By Beatrice Loayza
Desire tends to figure as a destructive force in the work of Joachim Trier. Anders (Anders Danielson Lie), the protagonist of Oslo, August 31 (2011), is a recovering drug addict who, by the end of the film, slips back into his old ways after a day of morale-crushing confrontations with his past. In Louder Than Bombs (2015),war photographer Isabelle (Isabelle Huppert) exposes herself time and again to the brutality of conflict zones, a compulsion glibly understood as a perverse rejection of domesticity. The eponymous heroine of Thelma (2017) desires so greatly that her wants literally manifest through a kind of irrepressible telekinetic sorcery, the cause of her childhood trauma when she inadvertently transports her baby brother to his death beneath a frozen lake. Guilt abounds in these films to the point of self-sabotage: Anders pre-emptively botches a job interview when asked about the stretch of time unaccounted for on his resume; the puritanical religious beliefs that Thelma relies on to suppress her powers send her into an emotional frenzy when she falls in love with a woman.
Despite its misleadingly condemnatory title, The Worst Person in the World moves beyond this remorse-laden equation. Yes, Julie (Renate Reinsve)—a medical-then-psychology student, an aspiring photographer turned bookseller turned sometimes-writer—sheepishly mulls over the hearts she’s broken and the lives she’s left behind, but she does so without the dreary compunction of Trier’s other protagonists. And Trier, for his part, unfolds her story at the clip of a pop song filled with intoxicating refrains and transitory bliss, departing from his assertively melodramatic depictions of fraught longing toward a version of romantic comedy that questions preconceptions about what constitutes a meaningful life.
The montage preceding the film’s 12 chapters and epilogue shows Julie switching careers as breezily as she changes her hair style and entangling herself with new men, while the episodic structure and voice-of-God narration imparts a kind of mythic stature to her story. The saga begins when the 30-year-old Julie meets Aksel (Trier’s Oslo, August 31 lead Danielson Lie), a mid-forties cartoonist whom she decides to settle down with, shruggingly admitting to not having read his popular Bobcat series of graphic novels despite once glancing at a panel she found vaguely misogynist. The couple’s age difference is a source of perpetual friction: “You seem to be waiting for something, I don’t know what,” says Aksel, troubled by Julie’s lack of interest in having kids. “How do we get there? What has to happen first?” A weekend trip with Aksel’s older friends and their children calls attention to Julie’s youth and her seemingly frivolous interests relative to the weighty world of parenting and married life, while Aksel’s book-launch event casts Julie in the stereotypical role of the girlfriend silently and faithfully standing by his side. Beyond Aksel’s pleas, the relationship inadvertently presses a stifling domesticity upon her, feeding a desire for change.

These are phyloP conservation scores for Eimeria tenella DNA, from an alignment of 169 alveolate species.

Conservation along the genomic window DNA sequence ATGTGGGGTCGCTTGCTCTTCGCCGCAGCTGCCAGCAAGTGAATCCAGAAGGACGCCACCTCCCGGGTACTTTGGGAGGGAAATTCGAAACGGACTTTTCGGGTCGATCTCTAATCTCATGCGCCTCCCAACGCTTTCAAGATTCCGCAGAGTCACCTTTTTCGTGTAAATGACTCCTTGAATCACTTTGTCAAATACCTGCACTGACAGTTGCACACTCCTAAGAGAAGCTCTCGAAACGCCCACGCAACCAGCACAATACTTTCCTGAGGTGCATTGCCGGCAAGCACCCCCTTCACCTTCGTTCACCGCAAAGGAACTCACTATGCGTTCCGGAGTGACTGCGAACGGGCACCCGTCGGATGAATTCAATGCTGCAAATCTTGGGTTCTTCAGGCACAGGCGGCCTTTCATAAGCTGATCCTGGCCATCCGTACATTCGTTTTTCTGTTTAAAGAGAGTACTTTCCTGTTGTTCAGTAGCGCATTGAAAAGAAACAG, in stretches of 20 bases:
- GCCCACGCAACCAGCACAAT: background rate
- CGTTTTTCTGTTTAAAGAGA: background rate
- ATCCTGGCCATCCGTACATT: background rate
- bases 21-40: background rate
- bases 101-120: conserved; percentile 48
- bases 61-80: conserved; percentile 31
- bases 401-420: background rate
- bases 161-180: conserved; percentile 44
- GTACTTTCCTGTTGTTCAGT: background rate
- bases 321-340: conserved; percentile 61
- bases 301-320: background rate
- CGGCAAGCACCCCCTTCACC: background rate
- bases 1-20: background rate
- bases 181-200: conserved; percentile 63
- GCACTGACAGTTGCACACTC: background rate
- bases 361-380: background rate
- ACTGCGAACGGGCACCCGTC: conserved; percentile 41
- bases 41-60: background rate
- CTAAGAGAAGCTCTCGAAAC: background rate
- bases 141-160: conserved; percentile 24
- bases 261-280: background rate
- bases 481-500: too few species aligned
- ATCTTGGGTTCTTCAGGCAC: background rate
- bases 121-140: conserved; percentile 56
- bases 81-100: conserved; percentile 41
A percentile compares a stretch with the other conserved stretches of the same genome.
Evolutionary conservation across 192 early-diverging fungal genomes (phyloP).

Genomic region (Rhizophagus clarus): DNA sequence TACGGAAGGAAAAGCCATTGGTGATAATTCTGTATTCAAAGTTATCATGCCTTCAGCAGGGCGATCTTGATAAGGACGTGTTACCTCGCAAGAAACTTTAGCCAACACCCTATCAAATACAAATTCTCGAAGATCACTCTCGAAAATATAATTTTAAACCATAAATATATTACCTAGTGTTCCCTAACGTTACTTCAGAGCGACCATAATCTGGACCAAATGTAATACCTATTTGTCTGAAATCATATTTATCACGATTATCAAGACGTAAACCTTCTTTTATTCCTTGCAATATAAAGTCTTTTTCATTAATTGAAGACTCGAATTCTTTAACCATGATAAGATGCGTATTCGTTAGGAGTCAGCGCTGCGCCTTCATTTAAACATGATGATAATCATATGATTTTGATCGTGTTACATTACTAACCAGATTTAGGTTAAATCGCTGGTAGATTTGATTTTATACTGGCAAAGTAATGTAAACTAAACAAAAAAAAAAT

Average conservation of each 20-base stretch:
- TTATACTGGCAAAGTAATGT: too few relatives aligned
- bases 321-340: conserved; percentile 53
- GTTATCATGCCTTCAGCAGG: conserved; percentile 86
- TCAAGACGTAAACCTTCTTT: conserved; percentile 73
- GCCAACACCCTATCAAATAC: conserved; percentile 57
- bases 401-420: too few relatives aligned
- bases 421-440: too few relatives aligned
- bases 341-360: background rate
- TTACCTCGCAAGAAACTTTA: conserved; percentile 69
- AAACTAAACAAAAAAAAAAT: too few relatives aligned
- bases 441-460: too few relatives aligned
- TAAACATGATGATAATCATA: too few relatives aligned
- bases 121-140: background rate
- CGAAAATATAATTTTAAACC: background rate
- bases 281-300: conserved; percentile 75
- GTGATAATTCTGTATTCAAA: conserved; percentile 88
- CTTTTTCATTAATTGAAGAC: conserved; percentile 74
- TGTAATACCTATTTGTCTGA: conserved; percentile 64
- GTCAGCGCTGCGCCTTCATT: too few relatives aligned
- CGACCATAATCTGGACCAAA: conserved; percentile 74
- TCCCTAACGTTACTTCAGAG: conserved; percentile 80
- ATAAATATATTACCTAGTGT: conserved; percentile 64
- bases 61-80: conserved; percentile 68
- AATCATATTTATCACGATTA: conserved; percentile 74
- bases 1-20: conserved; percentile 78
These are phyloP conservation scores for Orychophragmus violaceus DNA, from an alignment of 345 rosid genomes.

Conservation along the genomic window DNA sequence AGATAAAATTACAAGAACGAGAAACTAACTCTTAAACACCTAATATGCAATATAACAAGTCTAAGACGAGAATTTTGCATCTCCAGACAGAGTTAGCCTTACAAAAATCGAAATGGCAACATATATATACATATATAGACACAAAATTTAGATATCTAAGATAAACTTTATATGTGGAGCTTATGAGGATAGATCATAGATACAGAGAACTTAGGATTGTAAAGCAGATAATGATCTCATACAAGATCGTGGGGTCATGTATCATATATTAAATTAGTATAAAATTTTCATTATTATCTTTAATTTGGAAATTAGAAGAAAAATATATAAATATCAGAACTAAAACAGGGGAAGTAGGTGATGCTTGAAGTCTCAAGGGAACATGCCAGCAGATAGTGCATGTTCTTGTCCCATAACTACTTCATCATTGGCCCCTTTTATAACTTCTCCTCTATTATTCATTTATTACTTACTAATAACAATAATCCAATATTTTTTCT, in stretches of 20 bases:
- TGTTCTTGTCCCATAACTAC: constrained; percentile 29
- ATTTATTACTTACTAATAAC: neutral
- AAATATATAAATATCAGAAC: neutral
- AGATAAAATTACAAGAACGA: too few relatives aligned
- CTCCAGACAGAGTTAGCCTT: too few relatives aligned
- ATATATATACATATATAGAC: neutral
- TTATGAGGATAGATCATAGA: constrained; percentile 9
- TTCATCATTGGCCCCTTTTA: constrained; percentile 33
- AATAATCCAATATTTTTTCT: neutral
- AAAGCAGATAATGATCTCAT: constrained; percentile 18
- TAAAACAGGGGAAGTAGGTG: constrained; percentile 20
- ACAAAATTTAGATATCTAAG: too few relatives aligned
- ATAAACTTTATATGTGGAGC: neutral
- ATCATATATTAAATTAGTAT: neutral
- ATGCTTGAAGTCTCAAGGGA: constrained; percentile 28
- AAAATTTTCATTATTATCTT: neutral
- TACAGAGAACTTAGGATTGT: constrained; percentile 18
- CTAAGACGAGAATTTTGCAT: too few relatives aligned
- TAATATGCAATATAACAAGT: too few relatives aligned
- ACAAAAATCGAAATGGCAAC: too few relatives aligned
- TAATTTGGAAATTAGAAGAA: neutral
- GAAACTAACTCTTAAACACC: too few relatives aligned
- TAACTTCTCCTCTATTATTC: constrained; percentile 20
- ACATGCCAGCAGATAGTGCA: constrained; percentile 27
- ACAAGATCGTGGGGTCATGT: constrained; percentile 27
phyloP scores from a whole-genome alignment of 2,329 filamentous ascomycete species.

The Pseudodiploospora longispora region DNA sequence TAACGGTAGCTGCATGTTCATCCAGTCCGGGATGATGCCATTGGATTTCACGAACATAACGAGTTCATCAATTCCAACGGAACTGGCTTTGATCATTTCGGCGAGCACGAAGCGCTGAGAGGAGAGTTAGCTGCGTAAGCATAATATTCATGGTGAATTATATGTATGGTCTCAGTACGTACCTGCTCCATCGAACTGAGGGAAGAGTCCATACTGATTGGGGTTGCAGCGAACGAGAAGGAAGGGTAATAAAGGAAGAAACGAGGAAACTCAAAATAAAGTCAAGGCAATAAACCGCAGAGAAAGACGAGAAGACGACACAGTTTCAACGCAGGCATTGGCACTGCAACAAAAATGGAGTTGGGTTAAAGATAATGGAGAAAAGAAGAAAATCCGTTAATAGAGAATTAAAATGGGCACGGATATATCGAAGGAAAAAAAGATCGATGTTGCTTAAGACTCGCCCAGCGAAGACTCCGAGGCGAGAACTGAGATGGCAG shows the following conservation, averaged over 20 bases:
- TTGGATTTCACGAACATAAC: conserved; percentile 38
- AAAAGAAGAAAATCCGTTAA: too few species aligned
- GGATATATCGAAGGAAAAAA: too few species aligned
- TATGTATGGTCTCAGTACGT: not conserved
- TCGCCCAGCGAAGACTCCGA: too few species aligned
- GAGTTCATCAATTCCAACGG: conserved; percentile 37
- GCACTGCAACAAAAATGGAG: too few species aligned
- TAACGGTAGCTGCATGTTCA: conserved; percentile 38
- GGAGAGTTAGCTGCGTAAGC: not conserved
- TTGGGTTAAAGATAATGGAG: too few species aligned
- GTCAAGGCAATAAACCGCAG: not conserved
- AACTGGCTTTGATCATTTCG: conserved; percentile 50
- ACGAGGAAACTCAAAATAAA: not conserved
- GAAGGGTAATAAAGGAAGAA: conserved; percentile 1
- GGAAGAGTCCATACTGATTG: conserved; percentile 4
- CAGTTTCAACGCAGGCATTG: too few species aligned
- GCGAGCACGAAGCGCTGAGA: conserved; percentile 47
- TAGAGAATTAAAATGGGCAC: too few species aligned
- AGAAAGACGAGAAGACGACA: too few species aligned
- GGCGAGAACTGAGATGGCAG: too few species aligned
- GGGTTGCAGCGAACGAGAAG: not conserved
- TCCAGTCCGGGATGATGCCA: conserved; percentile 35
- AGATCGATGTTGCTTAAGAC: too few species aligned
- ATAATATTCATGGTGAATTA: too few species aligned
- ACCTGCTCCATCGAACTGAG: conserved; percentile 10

A pointedly modern woman, Julie continuously rejects the teleological impulses that whittle self-realization down to the finding of a soulmate and career-oriented triumphs, those patriarchal and capitalistic false leads that all too often figure as cinematic happy endings. This is not to say that Trier abandons his penchant for romantic fantasy, which figures so powerfully in the fleeting twilight romance between Devin Druid’s teenage longer and his cheerleader object of affection in Louder Than Bombs, or in Thelma’s reality-upending erotic visions. Julie, too, is swept up, transported, struck silly when she crashes a wedding party and begins an all-night flirtation with Eivind (Herbert Nordrum), absent the traditionally sexual markers of betrayal—they sniff, bite, and watch each other pee, forging an idiosyncratic kind of intimacy that mocks the arbitrary distinctions that define monogamy. This sexless one-night stand leaves a mark, and Julie and Eivind’s reunion months later is envisioned with the rapturous allure of a fairy tale, the world around them literally freezing as the couple frolics around the streets of Oslo. Promptly, she dumps Aksel, briskly and without hesitation.